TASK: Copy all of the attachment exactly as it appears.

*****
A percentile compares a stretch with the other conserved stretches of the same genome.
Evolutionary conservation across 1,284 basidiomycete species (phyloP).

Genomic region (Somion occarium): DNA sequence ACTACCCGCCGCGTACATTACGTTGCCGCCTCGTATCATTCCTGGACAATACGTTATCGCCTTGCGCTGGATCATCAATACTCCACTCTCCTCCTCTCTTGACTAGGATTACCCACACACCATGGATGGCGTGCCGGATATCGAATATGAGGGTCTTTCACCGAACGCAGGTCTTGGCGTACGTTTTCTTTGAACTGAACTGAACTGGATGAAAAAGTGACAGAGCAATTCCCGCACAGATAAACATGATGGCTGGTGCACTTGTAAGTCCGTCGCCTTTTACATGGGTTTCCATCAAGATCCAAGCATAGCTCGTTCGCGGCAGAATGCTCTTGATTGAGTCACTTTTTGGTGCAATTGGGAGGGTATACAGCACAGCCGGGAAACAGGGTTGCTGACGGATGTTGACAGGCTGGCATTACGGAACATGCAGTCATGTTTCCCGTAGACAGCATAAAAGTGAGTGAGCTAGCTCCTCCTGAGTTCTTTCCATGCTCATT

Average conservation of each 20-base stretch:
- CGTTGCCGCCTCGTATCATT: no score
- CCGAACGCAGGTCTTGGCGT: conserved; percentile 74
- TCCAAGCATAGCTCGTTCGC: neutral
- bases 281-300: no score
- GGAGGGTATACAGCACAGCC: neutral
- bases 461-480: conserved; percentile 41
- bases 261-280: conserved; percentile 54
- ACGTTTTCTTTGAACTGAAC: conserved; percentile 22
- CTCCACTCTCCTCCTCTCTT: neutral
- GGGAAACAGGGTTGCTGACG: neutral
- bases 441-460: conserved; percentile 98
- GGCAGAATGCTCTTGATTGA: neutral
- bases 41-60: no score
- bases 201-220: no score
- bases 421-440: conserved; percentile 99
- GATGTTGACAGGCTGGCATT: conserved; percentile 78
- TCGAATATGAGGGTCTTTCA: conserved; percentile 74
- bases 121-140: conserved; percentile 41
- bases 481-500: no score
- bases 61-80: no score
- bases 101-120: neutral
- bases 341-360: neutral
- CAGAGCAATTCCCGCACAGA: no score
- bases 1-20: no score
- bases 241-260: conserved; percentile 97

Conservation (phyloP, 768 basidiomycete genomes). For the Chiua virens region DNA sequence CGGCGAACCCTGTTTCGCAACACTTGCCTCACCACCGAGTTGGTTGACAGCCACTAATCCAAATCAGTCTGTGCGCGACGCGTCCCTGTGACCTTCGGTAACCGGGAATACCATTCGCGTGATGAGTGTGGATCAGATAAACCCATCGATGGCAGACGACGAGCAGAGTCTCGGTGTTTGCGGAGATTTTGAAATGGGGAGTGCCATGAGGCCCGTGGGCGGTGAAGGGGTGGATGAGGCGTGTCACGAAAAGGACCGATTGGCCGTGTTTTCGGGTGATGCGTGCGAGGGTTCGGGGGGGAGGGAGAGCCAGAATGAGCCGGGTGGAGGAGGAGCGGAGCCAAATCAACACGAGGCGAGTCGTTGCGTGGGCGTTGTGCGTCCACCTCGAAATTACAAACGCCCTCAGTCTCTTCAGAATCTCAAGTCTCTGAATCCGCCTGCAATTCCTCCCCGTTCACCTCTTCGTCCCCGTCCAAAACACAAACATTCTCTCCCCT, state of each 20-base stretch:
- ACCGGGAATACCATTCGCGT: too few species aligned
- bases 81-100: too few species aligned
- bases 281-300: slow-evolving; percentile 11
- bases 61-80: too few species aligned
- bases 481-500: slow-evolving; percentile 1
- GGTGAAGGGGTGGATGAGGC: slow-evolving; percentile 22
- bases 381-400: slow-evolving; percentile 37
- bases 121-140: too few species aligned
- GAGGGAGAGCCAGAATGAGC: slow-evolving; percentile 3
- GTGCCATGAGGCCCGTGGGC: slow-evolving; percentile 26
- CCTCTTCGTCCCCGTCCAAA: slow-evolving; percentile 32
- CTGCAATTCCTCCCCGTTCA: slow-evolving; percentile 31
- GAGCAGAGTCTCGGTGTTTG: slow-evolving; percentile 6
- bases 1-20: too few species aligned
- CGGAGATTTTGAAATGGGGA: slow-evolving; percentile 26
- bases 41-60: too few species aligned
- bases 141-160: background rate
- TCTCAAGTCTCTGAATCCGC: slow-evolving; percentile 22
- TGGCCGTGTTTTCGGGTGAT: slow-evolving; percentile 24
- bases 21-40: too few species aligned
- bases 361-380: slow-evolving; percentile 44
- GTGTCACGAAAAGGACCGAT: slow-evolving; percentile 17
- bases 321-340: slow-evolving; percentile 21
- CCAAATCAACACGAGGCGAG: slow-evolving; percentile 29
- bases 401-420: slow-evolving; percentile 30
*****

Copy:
A percentile compares a stretch with the other conserved stretches of the same genome.
Evolutionary conservation across 1,284 basidiomycete species (phyloP).

Genomic region (Somion occarium): DNA sequence ACTACCCGCCGCGTACATTACGTTGCCGCCTCGTATCATTCCTGGACAATACGTTATCGCCTTGCGCTGGATCATCAATACTCCACTCTCCTCCTCTCTTGACTAGGATTACCCACACACCATGGATGGCGTGCCGGATATCGAATATGAGGGTCTTTCACCGAACGCAGGTCTTGGCGTACGTTTTCTTTGAACTGAACTGAACTGGATGAAAAAGTGACAGAGCAATTCCCGCACAGATAAACATGATGGCTGGTGCACTTGTAAGTCCGTCGCCTTTTACATGGGTTTCCATCAAGATCCAAGCATAGCTCGTTCGCGGCAGAATGCTCTTGATTGAGTCACTTTTTGGTGCAATTGGGAGGGTATACAGCACAGCCGGGAAACAGGGTTGCTGACGGATGTTGACAGGCTGGCATTACGGAACATGCAGTCATGTTTCCCGTAGACAGCATAAAAGTGAGTGAGCTAGCTCCTCCTGAGTTCTTTCCATGCTCATT

Average conservation of each 20-base stretch:
- CGTTGCCGCCTCGTATCATT: no score
- CCGAACGCAGGTCTTGGCGT: conserved; percentile 74
- TCCAAGCATAGCTCGTTCGC: neutral
- bases 281-300: no score
- GGAGGGTATACAGCACAGCC: neutral
- bases 461-480: conserved; percentile 41
- bases 261-280: conserved; percentile 54
- ACGTTTTCTTTGAACTGAAC: conserved; percentile 22
- CTCCACTCTCCTCCTCTCTT: neutral
- GGGAAACAGGGTTGCTGACG: neutral
- bases 441-460: conserved; percentile 98
- GGCAGAATGCTCTTGATTGA: neutral
- bases 41-60: no score
- bases 201-220: no score
- bases 421-440: conserved; percentile 99
- GATGTTGACAGGCTGGCATT: conserved; percentile 78
- TCGAATATGAGGGTCTTTCA: conserved; percentile 74
- bases 121-140: conserved; percentile 41
- bases 481-500: no score
- bases 61-80: no score
- bases 101-120: neutral
- bases 341-360: neutral
- CAGAGCAATTCCCGCACAGA: no score
- bases 1-20: no score
- bases 241-260: conserved; percentile 97

Conservation (phyloP, 768 basidiomycete genomes). For the Chiua virens region DNA sequence CGGCGAACCCTGTTTCGCAACACTTGCCTCACCACCGAGTTGGTTGACAGCCACTAATCCAAATCAGTCTGTGCGCGACGCGTCCCTGTGACCTTCGGTAACCGGGAATACCATTCGCGTGATGAGTGTGGATCAGATAAACCCATCGATGGCAGACGACGAGCAGAGTCTCGGTGTTTGCGGAGATTTTGAAATGGGGAGTGCCATGAGGCCCGTGGGCGGTGAAGGGGTGGATGAGGCGTGTCACGAAAAGGACCGATTGGCCGTGTTTTCGGGTGATGCGTGCGAGGGTTCGGGGGGGAGGGAGAGCCAGAATGAGCCGGGTGGAGGAGGAGCGGAGCCAAATCAACACGAGGCGAGTCGTTGCGTGGGCGTTGTGCGTCCACCTCGAAATTACAAACGCCCTCAGTCTCTTCAGAATCTCAAGTCTCTGAATCCGCCTGCAATTCCTCCCCGTTCACCTCTTCGTCCCCGTCCAAAACACAAACATTCTCTCCCCT, state of each 20-base stretch:
- ACCGGGAATACCATTCGCGT: too few species aligned
- bases 81-100: too few species aligned
- bases 281-300: slow-evolving; percentile 11
- bases 61-80: too few species aligned
- bases 481-500: slow-evolving; percentile 1
- GGTGAAGGGGTGGATGAGGC: slow-evolving; percentile 22
- bases 381-400: slow-evolving; percentile 37
- bases 121-140: too few species aligned
- GAGGGAGAGCCAGAATGAGC: slow-evolving; percentile 3
- GTGCCATGAGGCCCGTGGGC: slow-evolving; percentile 26
- CCTCTTCGTCCCCGTCCAAA: slow-evolving; percentile 32
- CTGCAATTCCTCCCCGTTCA: slow-evolving; percentile 31
- GAGCAGAGTCTCGGTGTTTG: slow-evolving; percentile 6
- bases 1-20: too few species aligned
- CGGAGATTTTGAAATGGGGA: slow-evolving; percentile 26
- bases 41-60: too few species aligned
- bases 141-160: background rate
- TCTCAAGTCTCTGAATCCGC: slow-evolving; percentile 22
- TGGCCGTGTTTTCGGGTGAT: slow-evolving; percentile 24
- bases 21-40: too few species aligned
- bases 361-380: slow-evolving; percentile 44
- GTGTCACGAAAAGGACCGAT: slow-evolving; percentile 17
- bases 321-340: slow-evolving; percentile 21
- CCAAATCAACACGAGGCGAG: slow-evolving; percentile 29
- bases 401-420: slow-evolving; percentile 30